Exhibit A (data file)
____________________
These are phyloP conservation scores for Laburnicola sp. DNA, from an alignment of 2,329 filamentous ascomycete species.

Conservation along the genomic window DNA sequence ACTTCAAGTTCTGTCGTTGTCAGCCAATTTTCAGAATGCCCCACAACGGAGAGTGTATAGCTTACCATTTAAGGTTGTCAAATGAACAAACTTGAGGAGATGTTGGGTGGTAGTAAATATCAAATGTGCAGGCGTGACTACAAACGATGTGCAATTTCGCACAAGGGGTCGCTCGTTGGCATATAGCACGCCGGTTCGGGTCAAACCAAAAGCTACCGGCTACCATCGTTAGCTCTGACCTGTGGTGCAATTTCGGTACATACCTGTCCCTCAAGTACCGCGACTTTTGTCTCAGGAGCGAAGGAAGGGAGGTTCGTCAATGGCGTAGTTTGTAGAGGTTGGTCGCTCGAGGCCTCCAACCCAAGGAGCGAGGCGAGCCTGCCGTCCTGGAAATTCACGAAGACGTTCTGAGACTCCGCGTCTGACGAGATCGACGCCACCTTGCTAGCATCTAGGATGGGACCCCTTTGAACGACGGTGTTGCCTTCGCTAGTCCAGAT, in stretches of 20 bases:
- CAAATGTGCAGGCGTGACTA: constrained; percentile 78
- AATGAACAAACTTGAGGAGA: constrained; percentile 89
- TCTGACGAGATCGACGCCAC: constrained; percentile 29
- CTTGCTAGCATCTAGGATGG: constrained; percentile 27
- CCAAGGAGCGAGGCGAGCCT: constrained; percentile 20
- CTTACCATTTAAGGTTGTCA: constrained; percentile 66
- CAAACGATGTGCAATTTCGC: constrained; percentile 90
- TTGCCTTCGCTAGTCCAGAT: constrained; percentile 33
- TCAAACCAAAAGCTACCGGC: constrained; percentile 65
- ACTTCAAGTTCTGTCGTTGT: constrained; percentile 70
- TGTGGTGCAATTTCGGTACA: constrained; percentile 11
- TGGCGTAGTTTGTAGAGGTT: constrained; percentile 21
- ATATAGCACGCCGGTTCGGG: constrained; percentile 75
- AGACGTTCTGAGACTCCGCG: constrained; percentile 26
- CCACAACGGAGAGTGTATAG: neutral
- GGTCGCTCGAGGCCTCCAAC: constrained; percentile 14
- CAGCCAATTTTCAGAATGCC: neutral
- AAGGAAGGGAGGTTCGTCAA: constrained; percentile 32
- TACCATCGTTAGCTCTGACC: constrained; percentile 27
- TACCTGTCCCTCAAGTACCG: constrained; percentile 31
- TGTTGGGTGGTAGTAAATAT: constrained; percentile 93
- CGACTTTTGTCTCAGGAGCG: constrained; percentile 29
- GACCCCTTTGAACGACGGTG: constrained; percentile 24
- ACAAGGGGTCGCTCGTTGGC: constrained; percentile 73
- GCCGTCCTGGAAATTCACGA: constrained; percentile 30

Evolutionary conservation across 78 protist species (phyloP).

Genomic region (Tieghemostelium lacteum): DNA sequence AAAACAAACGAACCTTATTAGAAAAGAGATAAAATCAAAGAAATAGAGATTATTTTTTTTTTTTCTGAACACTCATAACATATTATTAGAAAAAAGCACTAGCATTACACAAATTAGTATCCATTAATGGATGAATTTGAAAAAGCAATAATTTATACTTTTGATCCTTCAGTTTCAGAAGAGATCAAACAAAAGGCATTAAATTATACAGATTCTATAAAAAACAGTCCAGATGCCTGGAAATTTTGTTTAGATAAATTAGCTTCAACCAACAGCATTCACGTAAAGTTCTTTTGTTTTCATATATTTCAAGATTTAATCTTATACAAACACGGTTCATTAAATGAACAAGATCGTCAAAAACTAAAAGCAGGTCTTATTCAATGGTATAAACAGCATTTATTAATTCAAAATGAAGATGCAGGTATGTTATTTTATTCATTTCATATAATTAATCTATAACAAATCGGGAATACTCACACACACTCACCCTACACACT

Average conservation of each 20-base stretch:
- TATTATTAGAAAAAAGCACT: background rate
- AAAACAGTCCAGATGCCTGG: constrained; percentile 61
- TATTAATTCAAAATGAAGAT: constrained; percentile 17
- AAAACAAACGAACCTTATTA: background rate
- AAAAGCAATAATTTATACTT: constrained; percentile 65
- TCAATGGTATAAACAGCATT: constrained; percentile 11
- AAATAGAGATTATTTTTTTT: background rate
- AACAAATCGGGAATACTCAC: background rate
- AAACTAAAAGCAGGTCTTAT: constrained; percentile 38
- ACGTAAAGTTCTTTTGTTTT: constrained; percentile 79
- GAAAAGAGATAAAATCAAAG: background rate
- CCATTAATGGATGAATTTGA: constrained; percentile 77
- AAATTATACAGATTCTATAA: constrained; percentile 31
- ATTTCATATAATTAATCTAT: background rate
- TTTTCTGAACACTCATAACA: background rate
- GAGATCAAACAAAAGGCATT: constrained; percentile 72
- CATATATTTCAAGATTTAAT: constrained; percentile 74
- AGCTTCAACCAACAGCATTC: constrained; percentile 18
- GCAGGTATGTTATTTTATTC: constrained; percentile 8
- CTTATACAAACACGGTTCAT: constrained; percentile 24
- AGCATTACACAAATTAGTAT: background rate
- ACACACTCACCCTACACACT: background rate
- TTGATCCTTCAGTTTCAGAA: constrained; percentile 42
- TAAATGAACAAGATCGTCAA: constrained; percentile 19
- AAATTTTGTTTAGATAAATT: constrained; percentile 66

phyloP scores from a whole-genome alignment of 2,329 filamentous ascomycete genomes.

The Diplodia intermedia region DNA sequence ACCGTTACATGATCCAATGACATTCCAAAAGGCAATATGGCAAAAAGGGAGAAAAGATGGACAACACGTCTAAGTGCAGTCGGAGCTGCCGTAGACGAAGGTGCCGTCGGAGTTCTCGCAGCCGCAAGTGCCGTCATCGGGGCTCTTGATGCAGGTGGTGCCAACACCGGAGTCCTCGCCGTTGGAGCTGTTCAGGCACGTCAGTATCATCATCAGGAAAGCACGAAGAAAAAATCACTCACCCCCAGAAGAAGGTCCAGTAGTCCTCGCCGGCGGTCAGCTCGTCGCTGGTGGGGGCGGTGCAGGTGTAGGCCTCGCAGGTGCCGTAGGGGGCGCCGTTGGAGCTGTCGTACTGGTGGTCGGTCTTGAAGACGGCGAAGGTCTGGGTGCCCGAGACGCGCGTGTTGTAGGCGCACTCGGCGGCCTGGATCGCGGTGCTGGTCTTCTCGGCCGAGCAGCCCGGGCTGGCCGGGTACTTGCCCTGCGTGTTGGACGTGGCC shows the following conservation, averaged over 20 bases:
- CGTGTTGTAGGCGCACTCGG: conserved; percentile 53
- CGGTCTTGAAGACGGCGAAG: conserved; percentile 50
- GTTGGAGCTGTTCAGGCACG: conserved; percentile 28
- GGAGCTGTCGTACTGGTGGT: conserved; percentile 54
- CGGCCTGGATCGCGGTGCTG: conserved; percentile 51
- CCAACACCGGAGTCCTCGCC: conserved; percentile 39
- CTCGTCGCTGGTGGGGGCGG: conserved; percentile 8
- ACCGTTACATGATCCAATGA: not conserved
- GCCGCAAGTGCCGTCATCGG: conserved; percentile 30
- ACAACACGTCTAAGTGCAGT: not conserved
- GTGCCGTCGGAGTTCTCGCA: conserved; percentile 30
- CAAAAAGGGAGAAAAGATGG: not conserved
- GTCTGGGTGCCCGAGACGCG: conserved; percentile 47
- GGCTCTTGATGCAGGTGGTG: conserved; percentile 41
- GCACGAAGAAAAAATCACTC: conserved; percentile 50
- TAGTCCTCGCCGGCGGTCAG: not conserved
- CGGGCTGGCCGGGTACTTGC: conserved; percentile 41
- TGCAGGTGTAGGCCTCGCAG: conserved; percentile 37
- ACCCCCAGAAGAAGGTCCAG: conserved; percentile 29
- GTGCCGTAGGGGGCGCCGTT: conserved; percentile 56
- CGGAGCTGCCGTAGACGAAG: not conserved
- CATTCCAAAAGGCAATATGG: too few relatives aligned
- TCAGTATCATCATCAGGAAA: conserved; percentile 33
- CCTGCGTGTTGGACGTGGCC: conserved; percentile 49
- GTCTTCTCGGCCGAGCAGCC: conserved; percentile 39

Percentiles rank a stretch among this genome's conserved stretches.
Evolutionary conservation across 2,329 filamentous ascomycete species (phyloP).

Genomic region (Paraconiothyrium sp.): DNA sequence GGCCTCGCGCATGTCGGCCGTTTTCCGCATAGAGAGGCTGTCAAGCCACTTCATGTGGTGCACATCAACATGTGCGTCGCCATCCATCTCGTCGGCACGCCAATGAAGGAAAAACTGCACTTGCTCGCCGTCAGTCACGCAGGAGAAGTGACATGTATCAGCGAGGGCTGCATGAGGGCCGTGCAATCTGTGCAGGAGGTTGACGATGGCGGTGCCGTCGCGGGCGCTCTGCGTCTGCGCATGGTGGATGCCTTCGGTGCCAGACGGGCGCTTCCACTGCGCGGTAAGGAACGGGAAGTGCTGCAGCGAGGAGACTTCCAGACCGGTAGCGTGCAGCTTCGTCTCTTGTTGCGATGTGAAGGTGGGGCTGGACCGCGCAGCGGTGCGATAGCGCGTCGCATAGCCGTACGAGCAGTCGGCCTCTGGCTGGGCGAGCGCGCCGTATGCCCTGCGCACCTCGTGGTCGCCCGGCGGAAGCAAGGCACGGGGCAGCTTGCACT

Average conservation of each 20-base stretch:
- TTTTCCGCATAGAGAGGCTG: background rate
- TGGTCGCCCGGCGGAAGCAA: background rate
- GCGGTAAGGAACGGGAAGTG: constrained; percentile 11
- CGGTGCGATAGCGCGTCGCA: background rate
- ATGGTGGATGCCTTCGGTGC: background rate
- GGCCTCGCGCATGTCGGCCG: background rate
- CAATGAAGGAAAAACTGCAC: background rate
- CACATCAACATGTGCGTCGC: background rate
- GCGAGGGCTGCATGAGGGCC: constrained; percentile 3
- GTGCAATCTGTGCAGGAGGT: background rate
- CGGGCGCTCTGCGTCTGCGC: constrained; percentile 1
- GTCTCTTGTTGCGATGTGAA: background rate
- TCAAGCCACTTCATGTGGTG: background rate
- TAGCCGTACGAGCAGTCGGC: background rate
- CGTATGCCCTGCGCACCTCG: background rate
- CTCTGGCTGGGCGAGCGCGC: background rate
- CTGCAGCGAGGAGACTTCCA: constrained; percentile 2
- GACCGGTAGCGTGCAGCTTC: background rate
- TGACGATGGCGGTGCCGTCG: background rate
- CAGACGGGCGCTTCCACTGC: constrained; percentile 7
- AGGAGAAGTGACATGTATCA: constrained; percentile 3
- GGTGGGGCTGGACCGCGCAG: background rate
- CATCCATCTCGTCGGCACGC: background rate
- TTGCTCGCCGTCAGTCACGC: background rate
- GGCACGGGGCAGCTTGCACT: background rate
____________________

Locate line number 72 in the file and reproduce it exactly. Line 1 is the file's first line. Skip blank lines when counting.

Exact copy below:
- GCACGAAGAAAAAATCACTC: conserved; percentile 50